WALKERS were sickened to discover the carcasses of a baby deer and its mother killed in a popular meadow in Weymouth.
The fawn could have been no more than two weeks old, those who came across the gruesome scene said. The remains were found at the top of Dorset Wildlife Trust land at Lorton Meadows, near Littlemoor.
It is believed poachers were responsible for the attack.
Terry Butcher, who made the grisly discovery, said: “It’s happening a lot.
“Nobody seems to know who it is, the carcases just appear.
“It made me feel sick when I saw it. And it was in such a position that anybody could walk up there and see it in full view. The baby couldn’t have been more than two weeks old.
“It’s a real shame because a lot of people go over there and love to see the animals running around.”
The animals had been hacked to pieces and remains left at the scene.
Dog owner Sue Bascombe also came across the scene. She was waiting for police, as her car had been vandalised, when her dog found them in the grass.
She said: “It was disgusting.
“It made me feel so sick. I can’t believe someone could do that.
“The baby’s head can’t have been bigger than my fist.
“It was nothing but a couple of weeks old. They’re so beautiful when you see them up there running about.”
Sue added: “The police need to get some patrols out there.
“This is not just happening once in a blue moon, this is happening all the time.
“And I can’t believe people are buying the meat. If these poachers didn’t have any custom, they wouldn’t be doing it.”
Witnesses also described seeing bin bags containing entrails left near to the scene.
It is illegal to poach on the land.
It is also illegal not to dispose of animal waste properly.
Ward councillor for Littlemoor Mark Tewkesbury said: “We’re not pleased that this is happening and we will be working with Dorset Wildlife Trust and other organisations to see what we can do to stop it.”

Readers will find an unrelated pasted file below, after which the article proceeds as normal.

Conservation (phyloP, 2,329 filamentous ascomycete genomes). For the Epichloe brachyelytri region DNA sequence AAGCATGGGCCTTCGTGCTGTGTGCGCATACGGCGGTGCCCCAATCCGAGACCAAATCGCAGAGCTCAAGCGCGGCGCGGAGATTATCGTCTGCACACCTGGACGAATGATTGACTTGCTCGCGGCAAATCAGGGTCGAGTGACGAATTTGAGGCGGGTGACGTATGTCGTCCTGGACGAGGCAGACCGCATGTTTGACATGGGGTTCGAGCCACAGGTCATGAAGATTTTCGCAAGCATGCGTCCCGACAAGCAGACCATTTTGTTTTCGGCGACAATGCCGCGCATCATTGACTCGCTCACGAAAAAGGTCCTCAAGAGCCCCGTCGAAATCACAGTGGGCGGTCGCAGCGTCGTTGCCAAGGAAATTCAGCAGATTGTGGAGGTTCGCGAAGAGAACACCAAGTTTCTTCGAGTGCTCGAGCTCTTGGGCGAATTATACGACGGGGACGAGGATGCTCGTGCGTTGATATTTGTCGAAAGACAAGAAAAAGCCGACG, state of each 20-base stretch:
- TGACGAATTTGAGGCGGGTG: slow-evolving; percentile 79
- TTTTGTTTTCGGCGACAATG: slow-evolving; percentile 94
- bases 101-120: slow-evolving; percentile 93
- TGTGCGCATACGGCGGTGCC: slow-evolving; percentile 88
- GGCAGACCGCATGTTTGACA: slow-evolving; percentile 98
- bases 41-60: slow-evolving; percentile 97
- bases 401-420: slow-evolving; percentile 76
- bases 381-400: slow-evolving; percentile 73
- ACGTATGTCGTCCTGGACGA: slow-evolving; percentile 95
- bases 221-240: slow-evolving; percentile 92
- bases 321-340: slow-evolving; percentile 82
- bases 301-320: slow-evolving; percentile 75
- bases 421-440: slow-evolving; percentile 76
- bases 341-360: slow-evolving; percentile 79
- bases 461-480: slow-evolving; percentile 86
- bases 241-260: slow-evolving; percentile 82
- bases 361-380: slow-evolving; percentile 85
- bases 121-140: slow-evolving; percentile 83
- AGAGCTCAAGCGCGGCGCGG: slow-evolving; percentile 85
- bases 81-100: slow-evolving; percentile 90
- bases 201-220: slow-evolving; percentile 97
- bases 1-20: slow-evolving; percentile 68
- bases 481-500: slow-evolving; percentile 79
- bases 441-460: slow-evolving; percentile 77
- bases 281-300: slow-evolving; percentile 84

If you spot poached animals at Lorton Meadows, please call the Conservation Centre on 01305 816546 and Dorset Police on 101.
If you catch poachers in the act on the land, call Dorset Police using the emergency number.
Conservation Officers ‘Saddened’ By Horror Find
UNDER the Deer Act, it is an offence to poach game without a licence.
It is also an offence to dispose of Category Two waste – such as the deer remains – on land with open access as it is a hazard to the public.
The Animal By-Products (Enforcement) (England) Regulations 2011 states that animal waste not intended for human consumption must be disposed of properly.
Sam Dallimore, Dorset Wildlife Trust community conservation officer, said: “Dorset Wildlife Trust staff were saddened to learn that deer carcasses had been dumped on our popular nature reserve at Lorton Meadows, for members of the public to find.
“The reserve is a haven for wildlife, particularly with ongoing building development in the surrounding area.
“The site is also a fantastic natural area for many local people, who enjoy walking around the reserve and watching or interacting with the wildlife on their doorsteps.
“The Wildlife Trust has not granted any licences to control deer at Lorton Meadows, as we believe the Roe Deer population on the reserve to be fairly small, and due to surrounding urban areas there are few wildlife corridors for new deer to come into the reserve.”